Our History

Our Founder

Founded by Dr. Phil Bosserman in 1992, the Center for Teaching Peace was the Center for Conflict Resolution’s precursor. It was designed to support the 1992 launch of the Peace Studies minor in Salisbury State’s Sociology Department. As the Peace Studies minor grew in popularity and the need for mediation and other conflict resolution services in the local community became apparent, the Center slowly started to grow. In 1995 under Dr. Bosserman’s continuous leadership, the Center for Teaching Peace was renamed the Center for Conflict Resolution and relocated to a large old house directly across the street from Salisbury University’s Holloway Hall.

The Center for Conflict Resolution became incorporated as a nonprofit organization in 1997 and experienced even more growth and success in the late 1990’s.

In 2000, Dr. Brian Polkinghorn took over as Executive Director of the Center from Dr. Bosserman and in the same year the Center started operating under its own budget separately from the University through grant and contracts. In 2001 through collaborative and joint efforts with the University, the Center was reconstructed along with the development of one of the first conflict analysis and dispute resolution majors at a public university in the United States.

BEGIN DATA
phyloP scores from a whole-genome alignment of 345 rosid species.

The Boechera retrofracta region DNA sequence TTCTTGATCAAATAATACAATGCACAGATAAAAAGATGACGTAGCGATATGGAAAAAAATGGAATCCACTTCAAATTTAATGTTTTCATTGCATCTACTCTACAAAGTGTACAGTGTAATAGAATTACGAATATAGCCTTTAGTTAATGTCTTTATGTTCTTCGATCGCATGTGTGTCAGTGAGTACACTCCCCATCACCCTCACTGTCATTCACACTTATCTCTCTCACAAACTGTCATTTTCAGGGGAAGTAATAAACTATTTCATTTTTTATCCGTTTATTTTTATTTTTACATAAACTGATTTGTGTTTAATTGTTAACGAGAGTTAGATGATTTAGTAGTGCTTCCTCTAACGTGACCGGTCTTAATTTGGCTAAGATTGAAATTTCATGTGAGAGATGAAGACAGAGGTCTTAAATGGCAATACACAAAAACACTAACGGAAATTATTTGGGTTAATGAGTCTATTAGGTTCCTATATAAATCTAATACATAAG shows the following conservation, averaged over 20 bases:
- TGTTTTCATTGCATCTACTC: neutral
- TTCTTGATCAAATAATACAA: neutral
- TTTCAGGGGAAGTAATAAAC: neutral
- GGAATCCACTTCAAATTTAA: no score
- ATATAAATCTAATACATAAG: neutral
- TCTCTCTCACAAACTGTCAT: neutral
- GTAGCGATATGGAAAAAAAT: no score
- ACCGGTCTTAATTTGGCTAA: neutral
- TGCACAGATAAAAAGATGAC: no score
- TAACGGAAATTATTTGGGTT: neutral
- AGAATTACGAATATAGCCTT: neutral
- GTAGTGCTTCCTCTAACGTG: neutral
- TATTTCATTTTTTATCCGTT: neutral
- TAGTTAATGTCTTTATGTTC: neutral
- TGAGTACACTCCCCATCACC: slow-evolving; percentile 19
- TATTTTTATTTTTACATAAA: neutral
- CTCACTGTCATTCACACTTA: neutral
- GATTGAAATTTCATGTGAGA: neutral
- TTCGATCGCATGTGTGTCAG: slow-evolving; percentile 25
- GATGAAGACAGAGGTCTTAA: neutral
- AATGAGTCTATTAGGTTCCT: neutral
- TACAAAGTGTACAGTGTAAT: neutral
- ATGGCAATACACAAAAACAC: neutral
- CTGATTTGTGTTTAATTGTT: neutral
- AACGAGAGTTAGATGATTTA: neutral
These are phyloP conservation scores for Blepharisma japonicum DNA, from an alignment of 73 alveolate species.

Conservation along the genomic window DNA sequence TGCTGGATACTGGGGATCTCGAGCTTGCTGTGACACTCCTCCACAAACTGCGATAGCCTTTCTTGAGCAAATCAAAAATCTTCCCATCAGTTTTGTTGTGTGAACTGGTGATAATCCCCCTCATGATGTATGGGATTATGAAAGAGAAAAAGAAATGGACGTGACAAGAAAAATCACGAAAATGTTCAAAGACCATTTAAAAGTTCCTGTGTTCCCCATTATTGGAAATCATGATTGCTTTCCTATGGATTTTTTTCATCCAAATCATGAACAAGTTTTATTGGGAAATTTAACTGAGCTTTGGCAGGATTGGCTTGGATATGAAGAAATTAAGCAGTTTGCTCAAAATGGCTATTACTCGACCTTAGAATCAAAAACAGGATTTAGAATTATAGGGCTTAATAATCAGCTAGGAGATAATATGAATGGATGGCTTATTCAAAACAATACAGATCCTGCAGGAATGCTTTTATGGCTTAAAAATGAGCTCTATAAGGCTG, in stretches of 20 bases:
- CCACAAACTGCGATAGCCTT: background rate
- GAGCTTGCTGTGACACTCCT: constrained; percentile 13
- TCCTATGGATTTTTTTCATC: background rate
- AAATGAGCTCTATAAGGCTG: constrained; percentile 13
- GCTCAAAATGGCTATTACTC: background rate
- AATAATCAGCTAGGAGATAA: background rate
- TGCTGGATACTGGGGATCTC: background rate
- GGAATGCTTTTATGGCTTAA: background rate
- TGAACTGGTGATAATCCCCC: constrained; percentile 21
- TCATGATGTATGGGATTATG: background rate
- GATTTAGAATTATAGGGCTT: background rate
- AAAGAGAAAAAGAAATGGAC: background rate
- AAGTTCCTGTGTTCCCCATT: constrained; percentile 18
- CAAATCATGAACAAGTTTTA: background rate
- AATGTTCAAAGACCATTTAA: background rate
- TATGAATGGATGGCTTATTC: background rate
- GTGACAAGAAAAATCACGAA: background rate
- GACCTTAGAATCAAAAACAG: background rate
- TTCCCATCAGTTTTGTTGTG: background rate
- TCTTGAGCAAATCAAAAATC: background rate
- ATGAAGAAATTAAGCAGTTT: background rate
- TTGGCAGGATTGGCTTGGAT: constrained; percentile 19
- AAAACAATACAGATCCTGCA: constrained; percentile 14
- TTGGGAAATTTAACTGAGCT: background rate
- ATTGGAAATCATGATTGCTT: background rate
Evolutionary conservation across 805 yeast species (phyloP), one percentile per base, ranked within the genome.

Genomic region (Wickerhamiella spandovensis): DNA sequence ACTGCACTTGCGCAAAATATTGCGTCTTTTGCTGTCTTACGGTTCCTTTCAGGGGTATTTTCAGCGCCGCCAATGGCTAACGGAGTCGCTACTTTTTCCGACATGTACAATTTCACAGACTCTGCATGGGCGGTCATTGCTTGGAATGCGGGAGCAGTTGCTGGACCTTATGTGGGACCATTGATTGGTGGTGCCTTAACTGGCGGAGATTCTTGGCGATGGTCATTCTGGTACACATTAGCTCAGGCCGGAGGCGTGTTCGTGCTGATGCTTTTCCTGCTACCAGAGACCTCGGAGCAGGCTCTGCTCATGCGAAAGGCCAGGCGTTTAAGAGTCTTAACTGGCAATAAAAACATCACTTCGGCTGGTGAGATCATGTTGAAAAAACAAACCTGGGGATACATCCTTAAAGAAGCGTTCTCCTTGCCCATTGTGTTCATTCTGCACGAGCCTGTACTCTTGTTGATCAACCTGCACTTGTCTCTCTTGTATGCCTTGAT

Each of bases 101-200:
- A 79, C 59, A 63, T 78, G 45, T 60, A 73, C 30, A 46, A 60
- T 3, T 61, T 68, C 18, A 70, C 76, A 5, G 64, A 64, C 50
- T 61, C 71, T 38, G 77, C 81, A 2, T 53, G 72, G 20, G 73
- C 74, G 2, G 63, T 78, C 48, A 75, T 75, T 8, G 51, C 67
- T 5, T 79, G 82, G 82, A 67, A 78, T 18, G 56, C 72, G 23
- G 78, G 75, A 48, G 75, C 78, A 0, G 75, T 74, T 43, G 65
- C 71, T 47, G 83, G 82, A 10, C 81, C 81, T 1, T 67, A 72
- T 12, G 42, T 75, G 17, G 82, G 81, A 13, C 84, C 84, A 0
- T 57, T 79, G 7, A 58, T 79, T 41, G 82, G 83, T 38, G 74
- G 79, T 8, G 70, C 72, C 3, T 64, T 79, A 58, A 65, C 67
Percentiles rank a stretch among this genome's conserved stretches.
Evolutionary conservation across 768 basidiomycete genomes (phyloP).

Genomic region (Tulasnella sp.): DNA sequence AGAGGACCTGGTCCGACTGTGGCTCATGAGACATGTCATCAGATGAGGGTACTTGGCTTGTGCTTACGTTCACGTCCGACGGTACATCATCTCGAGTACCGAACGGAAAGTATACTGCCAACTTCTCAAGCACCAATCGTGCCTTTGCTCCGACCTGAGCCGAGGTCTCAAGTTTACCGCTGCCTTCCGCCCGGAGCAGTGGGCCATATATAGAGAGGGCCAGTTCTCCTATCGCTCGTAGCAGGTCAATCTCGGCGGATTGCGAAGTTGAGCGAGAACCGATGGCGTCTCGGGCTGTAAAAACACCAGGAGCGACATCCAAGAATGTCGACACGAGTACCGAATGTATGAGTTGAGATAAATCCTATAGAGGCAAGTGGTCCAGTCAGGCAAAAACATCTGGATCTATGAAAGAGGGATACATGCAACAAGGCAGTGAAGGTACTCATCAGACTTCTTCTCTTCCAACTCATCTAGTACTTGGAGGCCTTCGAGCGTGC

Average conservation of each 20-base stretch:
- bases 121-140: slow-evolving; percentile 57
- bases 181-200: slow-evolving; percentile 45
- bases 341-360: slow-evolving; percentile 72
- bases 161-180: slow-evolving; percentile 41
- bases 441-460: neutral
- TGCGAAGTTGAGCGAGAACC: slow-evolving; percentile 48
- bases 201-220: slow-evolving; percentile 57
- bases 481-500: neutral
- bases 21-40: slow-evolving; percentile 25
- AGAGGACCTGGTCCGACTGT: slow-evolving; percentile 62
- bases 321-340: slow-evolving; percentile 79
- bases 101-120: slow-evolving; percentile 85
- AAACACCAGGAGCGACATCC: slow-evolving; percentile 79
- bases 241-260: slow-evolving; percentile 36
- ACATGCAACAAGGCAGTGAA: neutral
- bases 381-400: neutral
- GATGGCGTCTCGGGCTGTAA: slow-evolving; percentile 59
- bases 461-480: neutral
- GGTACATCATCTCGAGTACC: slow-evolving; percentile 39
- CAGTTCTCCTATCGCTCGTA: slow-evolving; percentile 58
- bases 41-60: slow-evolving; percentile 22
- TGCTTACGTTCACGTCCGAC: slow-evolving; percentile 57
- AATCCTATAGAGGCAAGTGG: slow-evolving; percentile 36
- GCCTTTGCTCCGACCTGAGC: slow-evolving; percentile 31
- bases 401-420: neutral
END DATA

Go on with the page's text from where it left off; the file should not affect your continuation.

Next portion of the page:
In 2008, the Center had grown to a staff of eight and the Department of Conflict Analysis and Dispute Resolution was created as a separate entity from the Sociology department where it was previously housed. The Department for Conflict Analysis and Dispute Resolution welcomed its first cohort into the newly formed Master of Arts degree program in 2009.

The Center’s reach and programs were expanded further in 2010 with 14 staff members and 12 professional affiliates making it one of the largest academic, practice, and research based centers in the United States. The Center’s work continues through major grant research, ongoing graduate and undergraduate education; and innovative and impactful training at the local, national, and international levels.

In 2012, the Center for Conflict Resolution changed its name to The Bosserman Center for Conflict Resolution in recognition of our founder’s lifelong dedication towards building a more peaceful world.


Our Mission

The Mission of the Bosserman Center for Conflict Resolution is to promote a systems-based approach to the effective analysis and practical resolution of social conflict. The Center utilizes a teaching hospital model whereby faculty and staff practitioners mentor and supervise both undergraduate and graduate students who take part in our research projects, training, workshop and service programs locally, nationally and globally.